Textbooks are generally written at or above the grade level you are teaching. The pictures, diagrams, and experiences presented in them are also created at that level. I don't know about you, but most of my students, or at least some of them, were below grade level or still achieving their current grade level. I would also like to suggest that the context, circumstances, and lens in which most textbooks view your curriculum are not going to engage or allow for much adjustment or modification if they are your primary lesson planning tool.

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Posted by on in General

 

Let Freedom Ring in Your Classroom!

When the bell rings, is it the ring of freedom or that of condemnation for your students at the start of class? Freedom is something that we hold very dear to our hearts in this country. We wave flags to celebrate it, our soldiers sacrifice their lives to protect it, and we tout it as one of the most defining factors of the United States.

While I'll admit that intro was probably a bit much...I still want to ask you: Do your students have the freedom to learn in your classroom?  While visiting teachers in their classrooms, I still find instances of the traditional, outdated, and archaic model of instruction where a teacher is standing at the front of the room, delivering content (in their way) and expecting the students just to absorb it and grasp its meaning upon first listen.

This traditional model of direct instruction and ineffective lecture-based content delivery leaves almost no freedom for your students to actually learn. They just passively accept their fate as non-engaged, un-inspired learners. They have little say in what they are doing or when, and even less accountability for their progress toward mastery of the content. In order to change this, I'd like to share 5 ways to give your students more freedom in your classroom.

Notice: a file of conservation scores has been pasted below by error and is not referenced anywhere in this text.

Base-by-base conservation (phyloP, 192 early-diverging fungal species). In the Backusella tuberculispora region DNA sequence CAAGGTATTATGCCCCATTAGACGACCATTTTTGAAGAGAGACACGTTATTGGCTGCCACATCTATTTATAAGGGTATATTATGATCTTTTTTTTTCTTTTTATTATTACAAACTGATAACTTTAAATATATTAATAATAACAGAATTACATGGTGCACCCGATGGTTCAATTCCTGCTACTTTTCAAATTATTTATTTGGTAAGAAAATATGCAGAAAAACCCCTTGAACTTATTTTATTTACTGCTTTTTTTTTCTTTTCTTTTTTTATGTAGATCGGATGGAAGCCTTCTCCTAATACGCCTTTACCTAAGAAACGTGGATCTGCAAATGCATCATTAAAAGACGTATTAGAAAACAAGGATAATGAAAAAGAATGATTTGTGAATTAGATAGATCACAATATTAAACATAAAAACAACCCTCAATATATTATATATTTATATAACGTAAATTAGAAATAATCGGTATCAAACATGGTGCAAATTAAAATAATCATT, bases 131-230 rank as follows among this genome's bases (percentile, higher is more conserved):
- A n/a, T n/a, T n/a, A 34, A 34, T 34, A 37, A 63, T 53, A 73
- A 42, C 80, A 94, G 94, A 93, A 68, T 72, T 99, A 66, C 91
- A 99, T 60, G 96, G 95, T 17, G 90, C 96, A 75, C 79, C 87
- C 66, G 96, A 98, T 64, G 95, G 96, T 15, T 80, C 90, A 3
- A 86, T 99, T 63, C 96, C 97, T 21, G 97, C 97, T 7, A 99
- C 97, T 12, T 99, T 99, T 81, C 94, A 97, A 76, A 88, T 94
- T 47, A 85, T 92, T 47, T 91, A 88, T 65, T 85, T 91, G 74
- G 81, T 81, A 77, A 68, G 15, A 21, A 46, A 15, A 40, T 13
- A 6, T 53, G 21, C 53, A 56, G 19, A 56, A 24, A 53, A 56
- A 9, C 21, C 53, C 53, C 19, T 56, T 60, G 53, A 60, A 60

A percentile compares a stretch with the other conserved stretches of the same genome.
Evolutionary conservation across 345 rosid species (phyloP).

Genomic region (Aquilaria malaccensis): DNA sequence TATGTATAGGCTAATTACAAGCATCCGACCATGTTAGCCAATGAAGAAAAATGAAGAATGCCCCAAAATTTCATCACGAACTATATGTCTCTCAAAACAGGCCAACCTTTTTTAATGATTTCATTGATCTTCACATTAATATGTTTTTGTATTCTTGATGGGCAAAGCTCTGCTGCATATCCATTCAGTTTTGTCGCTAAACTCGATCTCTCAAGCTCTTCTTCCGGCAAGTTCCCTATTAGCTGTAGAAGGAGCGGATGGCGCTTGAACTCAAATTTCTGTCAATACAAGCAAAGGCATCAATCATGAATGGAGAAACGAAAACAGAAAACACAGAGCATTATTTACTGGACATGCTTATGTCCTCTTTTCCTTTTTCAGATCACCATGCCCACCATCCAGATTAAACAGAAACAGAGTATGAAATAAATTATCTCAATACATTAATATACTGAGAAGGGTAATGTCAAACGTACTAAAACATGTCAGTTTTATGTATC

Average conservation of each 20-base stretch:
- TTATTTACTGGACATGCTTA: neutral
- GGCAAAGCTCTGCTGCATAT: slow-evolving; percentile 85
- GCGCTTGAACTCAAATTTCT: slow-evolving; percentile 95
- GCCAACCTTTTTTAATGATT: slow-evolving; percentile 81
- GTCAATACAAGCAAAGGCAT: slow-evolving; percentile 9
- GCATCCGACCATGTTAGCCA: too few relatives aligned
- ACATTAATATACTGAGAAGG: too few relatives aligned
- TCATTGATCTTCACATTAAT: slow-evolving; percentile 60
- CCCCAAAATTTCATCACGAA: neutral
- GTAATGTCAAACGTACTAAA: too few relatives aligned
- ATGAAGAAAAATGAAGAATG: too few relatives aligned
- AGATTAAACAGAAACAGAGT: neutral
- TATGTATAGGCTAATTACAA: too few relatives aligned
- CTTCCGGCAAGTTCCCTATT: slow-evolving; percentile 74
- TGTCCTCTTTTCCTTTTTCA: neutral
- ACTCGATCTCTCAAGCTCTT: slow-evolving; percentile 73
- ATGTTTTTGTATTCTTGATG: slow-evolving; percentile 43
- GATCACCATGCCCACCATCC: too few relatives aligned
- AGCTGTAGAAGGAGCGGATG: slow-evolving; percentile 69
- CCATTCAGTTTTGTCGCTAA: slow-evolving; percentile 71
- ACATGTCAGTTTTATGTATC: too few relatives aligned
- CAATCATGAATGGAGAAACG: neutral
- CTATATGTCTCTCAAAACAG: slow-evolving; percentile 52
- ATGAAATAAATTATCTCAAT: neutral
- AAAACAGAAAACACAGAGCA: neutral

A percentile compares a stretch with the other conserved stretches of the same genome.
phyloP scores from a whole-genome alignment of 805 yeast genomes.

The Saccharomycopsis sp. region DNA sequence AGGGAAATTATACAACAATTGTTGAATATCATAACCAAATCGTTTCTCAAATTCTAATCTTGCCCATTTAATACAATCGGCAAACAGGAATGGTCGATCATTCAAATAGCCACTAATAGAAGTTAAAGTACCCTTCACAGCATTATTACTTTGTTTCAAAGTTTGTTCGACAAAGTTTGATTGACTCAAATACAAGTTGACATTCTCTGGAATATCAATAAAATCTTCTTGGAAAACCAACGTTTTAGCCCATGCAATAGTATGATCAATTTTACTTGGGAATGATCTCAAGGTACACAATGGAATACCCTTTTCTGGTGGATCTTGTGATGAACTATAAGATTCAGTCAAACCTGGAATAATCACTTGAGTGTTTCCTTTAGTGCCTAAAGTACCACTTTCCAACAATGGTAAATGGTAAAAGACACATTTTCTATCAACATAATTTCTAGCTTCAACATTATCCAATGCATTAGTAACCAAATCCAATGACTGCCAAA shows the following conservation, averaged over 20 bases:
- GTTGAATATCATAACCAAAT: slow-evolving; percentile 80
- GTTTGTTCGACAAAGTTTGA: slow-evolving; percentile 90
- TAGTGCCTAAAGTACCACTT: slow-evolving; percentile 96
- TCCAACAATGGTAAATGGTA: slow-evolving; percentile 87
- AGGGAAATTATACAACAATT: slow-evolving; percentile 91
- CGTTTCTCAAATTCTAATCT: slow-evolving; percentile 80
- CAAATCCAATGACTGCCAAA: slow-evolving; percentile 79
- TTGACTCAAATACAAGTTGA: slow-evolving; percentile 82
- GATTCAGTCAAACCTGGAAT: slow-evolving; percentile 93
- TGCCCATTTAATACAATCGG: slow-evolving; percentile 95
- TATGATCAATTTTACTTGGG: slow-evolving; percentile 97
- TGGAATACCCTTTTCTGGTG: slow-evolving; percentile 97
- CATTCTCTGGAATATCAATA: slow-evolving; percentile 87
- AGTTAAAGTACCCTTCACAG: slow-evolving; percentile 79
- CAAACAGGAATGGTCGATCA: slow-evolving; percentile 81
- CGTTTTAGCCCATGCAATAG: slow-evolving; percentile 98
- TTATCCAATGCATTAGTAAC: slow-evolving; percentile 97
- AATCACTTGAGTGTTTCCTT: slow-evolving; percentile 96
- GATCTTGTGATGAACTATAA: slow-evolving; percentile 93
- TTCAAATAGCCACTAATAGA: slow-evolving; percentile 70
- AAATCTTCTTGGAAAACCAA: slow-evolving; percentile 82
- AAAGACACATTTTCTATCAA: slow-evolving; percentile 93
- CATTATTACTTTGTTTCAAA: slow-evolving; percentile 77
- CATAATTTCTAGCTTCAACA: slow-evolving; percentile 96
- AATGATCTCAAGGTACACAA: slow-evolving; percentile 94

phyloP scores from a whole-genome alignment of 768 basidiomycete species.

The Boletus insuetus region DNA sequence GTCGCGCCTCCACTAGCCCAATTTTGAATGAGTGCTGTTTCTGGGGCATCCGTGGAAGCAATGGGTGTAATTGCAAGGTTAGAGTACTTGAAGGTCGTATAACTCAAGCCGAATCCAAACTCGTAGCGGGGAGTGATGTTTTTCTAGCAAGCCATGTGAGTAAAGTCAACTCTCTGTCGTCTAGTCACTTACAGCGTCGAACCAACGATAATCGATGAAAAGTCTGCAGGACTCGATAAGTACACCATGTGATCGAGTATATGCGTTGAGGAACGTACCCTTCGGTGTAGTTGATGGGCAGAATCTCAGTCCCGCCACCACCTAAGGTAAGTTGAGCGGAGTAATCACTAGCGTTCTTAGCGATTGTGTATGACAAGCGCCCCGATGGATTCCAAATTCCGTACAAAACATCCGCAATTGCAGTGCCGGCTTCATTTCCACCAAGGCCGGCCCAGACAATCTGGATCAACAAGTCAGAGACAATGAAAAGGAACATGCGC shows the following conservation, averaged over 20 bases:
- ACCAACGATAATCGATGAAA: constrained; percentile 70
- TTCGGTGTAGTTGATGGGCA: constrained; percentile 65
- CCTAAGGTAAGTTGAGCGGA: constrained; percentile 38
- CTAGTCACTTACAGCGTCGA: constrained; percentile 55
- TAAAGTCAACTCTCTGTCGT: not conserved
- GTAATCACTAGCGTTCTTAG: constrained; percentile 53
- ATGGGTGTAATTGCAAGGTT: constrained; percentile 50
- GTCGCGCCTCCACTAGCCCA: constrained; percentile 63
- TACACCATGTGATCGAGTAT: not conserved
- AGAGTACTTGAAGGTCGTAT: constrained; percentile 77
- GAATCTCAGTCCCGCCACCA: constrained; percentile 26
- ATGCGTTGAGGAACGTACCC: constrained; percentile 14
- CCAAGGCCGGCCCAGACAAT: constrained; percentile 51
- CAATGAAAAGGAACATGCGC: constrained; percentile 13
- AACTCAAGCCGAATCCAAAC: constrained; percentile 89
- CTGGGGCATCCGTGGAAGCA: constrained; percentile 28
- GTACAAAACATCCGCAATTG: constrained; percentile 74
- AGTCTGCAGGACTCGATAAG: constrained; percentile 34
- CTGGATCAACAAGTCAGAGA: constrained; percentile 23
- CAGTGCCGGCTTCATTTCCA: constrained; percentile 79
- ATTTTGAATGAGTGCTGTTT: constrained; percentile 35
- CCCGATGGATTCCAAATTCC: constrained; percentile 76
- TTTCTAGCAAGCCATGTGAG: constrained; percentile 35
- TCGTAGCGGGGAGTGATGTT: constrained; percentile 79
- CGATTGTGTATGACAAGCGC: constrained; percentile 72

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Posted by on in General

Don't Believe What They Tell You...

I distinctively remember during in my first year of teaching; a colleague telling me: "Hey, your first year of teaching...just blend in and fly under the radar to get through it." I also remember nodding my head and smiling as I thought, "WHY?"

I made the decision, then and there, that I wasn't going to take the well intentioned advice of my friend, but try to do the opposite. I was going to stand out in every way possible. Our students deserve the best possible version of us. They deserve leaders, trailblazers, and a professional educators that are capable of not just blending in, but impacting their students every day.

Students Don't Care If You're New

Teaching is not like most highly trained and skilled professions that have a very strategic apprenticeship or residency programs. Most first year teachers get little to no support, other than a possible mountain of paperwork that the state calls "support."

Unfortunately, new teachers are often thrown head first into the classroom with the hope that they can swim. The problem is that the students in front of you deserve no less of a rockstar teacher than any others. And, I hate to break it to you, but those students do not care if you're new. They don't care about the learning curve, your nerves, or all the other challenges that come with your first year of teaching. If you don't get them engaged and get them learning, they will eat you alive. And having a mindset of "getting by" or just "blending in" can pretty much guarantee a new teacher will not reach their true potential.